Gas or Electric Tank-Type Water Heaters
These types of water heaters are by far the most common in American households. If your house runs on gas, then a gas water heater is installed; if your house runs on electricity, an electric water heater is installed. Changing from a gas to an electric water heater or vice versa is highly expensive. Comparing gas water heaters to electric water heaters is somewhat impractical, but we can compare one gas to another gas, or one electric to another electric. To compare energy use, look at the energy-guide label posted on the outside of your water heater.
There should be a listing for energy factor (EF). Don’t worry about combustion efficiency or heating efficiency. They give a fraction of information necessary to make a comparison between water heaters. Only the energy factor is important because it measures the water heater’s overall efficiency and encompasses all the other aspects. If you are contemplating an electric water heater, make sure that the location in your house has a 220-volt outlet to stop the water heater into. Electric water heaters heat slower than gas water heaters, so electric water heaters often have larger tanks, i.e a larger ready supply of hot water. Larger tanks need more room in your house, so make sure they’ll fit in the space provided. Check the “first hour rating” on the energy-guide label to see how many gallons your water heater can produce in one hour. Make sure that this amount will be enough for your household’s needs. Also, make sure that the “temperature rise” is the 90 degrees or close to it.
Considering switching from electric to gas? Are gas lines to the water heater available and installable? Is there proper ventilation with the outside for the gas and air? Is there a second story to the house above the water heater? If any of these questions are answered in the affirmative, consider a direct vent water heater or a power vent water heater.
Perfect for difficult angles or conversion from electric to gas, this venting system comes with a two-pronged pipe that takes in air and allows the exhaust to exit through an adjacent wall instead of the roof. This system draws its own air from the outside and requires no indoor air. This prevents backdrafting (gas fumes escaping directly to the area around the water heater) because the combustion chamber is air tight. One more benefit is the fact that heated air is not lost up the open flue. These water heaters are more expensive than regular vented water heaters, their only drawback.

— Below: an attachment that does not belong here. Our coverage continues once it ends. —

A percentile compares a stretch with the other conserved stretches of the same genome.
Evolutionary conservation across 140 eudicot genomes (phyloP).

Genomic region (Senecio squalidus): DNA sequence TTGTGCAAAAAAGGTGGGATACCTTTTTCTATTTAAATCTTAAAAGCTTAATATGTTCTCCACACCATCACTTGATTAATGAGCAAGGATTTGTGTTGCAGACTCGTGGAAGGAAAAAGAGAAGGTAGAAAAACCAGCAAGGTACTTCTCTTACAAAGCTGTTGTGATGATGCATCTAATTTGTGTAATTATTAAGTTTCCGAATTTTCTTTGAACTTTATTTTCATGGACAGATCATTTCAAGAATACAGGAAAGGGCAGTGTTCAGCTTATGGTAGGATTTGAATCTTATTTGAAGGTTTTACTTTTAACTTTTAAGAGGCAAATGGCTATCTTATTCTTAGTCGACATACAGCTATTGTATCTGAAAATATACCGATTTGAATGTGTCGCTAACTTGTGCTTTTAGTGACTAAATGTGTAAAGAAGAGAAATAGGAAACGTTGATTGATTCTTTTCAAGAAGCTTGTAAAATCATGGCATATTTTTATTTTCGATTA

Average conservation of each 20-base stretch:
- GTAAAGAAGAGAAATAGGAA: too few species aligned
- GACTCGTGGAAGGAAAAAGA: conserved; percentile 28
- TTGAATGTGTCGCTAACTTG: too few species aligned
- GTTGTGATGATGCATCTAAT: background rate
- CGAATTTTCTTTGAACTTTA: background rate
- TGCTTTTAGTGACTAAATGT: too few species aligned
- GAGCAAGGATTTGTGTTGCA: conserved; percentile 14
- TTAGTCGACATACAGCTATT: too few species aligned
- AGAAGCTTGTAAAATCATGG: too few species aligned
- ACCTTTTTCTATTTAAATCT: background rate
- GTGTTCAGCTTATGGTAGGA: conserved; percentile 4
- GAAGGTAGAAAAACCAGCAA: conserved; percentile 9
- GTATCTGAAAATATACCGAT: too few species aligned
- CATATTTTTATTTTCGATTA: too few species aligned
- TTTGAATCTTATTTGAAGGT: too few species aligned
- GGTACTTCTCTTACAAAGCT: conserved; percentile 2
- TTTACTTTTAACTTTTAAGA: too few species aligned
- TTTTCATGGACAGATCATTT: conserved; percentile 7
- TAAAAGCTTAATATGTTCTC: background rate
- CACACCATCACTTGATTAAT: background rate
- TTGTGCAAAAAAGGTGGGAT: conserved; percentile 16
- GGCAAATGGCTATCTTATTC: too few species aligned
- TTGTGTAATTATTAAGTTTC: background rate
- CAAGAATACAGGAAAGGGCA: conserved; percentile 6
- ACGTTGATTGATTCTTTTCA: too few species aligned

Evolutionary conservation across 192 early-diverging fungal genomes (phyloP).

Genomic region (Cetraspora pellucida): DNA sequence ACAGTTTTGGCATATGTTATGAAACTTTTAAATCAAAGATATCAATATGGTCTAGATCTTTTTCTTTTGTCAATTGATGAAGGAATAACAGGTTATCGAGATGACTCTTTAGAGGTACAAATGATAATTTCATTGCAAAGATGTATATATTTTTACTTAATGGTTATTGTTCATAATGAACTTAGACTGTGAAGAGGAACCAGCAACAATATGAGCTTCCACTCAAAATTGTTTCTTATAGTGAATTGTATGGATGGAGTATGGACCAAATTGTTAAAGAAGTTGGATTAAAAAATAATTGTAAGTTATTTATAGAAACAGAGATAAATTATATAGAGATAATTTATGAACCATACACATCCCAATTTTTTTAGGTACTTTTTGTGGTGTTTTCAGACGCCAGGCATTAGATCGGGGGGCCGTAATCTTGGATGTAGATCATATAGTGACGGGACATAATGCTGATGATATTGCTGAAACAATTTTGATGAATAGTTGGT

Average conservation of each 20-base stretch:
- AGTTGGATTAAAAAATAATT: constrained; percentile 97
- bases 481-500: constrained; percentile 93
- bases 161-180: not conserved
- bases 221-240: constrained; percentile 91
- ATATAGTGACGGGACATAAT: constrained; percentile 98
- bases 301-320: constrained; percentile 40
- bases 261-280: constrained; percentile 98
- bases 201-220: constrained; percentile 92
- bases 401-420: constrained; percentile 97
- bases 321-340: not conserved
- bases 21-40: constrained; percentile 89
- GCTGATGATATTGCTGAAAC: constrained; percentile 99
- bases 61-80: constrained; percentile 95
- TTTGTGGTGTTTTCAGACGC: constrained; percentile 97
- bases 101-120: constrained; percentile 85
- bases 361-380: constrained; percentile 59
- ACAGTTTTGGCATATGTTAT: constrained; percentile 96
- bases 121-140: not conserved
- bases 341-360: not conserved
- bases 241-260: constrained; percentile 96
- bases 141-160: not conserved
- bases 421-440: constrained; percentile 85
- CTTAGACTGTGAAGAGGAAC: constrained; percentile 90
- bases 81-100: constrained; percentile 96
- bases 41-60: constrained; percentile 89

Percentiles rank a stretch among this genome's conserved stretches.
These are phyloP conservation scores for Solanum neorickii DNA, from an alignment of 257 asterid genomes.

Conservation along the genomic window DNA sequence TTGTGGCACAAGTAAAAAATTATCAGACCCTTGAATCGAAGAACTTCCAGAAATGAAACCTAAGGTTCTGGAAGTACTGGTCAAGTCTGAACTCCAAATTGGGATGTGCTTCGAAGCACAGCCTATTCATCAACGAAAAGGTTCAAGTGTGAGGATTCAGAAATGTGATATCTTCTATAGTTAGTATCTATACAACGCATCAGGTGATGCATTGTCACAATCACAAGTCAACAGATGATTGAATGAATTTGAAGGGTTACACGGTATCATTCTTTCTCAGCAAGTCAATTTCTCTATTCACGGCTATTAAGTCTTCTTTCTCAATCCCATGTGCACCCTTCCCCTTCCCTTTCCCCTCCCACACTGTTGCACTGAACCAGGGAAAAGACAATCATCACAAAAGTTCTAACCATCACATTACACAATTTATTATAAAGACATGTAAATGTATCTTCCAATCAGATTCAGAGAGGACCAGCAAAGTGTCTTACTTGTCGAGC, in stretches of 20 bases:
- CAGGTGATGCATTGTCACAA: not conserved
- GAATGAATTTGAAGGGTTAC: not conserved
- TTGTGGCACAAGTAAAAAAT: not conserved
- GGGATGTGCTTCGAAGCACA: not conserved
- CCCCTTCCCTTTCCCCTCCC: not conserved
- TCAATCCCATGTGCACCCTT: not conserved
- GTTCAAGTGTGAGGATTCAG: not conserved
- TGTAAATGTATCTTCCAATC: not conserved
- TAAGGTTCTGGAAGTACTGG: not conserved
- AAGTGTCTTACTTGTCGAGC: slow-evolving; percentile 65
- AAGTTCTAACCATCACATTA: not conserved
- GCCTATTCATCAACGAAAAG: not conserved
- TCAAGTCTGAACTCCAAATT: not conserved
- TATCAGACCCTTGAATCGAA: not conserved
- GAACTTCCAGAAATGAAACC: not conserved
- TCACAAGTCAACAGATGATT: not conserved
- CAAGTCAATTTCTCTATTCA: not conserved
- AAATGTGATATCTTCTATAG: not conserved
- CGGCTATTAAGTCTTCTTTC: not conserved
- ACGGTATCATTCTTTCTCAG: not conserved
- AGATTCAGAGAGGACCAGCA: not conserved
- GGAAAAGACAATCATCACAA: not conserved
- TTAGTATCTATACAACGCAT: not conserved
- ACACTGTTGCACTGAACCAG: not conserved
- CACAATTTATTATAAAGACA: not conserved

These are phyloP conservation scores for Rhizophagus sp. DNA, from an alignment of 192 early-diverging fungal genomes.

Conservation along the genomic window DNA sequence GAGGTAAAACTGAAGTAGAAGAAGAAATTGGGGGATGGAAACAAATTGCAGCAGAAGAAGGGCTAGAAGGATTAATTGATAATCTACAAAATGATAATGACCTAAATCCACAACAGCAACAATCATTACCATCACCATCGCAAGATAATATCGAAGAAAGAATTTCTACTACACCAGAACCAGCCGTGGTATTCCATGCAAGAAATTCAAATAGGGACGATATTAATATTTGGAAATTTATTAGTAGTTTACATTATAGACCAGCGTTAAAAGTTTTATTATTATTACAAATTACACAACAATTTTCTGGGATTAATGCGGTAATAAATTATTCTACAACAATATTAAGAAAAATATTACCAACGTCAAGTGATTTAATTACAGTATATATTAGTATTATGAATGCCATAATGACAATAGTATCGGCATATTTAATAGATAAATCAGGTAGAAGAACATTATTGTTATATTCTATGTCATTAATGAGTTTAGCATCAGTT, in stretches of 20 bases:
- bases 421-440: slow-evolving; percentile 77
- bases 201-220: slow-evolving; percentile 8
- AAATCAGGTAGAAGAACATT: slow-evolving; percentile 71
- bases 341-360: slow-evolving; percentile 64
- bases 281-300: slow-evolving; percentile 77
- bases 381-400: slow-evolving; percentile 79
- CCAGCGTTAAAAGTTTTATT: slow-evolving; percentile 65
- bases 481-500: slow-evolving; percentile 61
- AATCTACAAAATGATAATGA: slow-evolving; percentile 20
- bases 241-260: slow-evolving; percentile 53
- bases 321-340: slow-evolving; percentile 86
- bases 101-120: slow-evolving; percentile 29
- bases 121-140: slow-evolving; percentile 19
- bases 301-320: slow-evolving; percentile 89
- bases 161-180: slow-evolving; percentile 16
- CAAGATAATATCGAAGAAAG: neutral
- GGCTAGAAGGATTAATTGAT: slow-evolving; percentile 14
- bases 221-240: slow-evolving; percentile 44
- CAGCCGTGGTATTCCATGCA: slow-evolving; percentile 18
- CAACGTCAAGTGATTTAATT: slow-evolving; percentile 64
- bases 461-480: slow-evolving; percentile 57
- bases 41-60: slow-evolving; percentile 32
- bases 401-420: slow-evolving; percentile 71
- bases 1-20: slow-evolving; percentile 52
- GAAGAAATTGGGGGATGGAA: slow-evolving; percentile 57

Unlike the direct vent water heater, the power vent water heater draws its air from the inside not the outside. It also requires a small electrical source nearby to plug in the power vent system. It is the same to the direct vent system in all other ways.
If you decide to go with a tank-type water heater, make sure there is access to the anode rod. The anode rod keep natural minerals and alkali from damaging the inside of the water heater lining. Look to see if there is a hexagonal shaped head on top of the water heater or ask if the water heater has a combination anode rod. If neither of these situations are true, then buy a different water heater. Easy access to the anode rods make it an easier water heater to maintain by a knowledgeable plumber. Also, ask if the water heater has a curved dip tube as opposed to a straight one. Curved dip tubes keep sediment from forming at the bottom of the water heater.
Most tank-type water heaters have an insulation of R-6 or R-8. Look for water heaters with R-16 or close to it if they’re available. The cost will be only slightly more, but the water heater’s heating efficiency will be much higher.
A tank-type water heater with one anode rod inside the tank will come with a five-year warranty while a water heater with two anode rods will come with a ten-year warranty. This is the only physical difference between the two types of warranties. It should be noted that most manufacturer’s defects will show up within the usual five-year warranty period.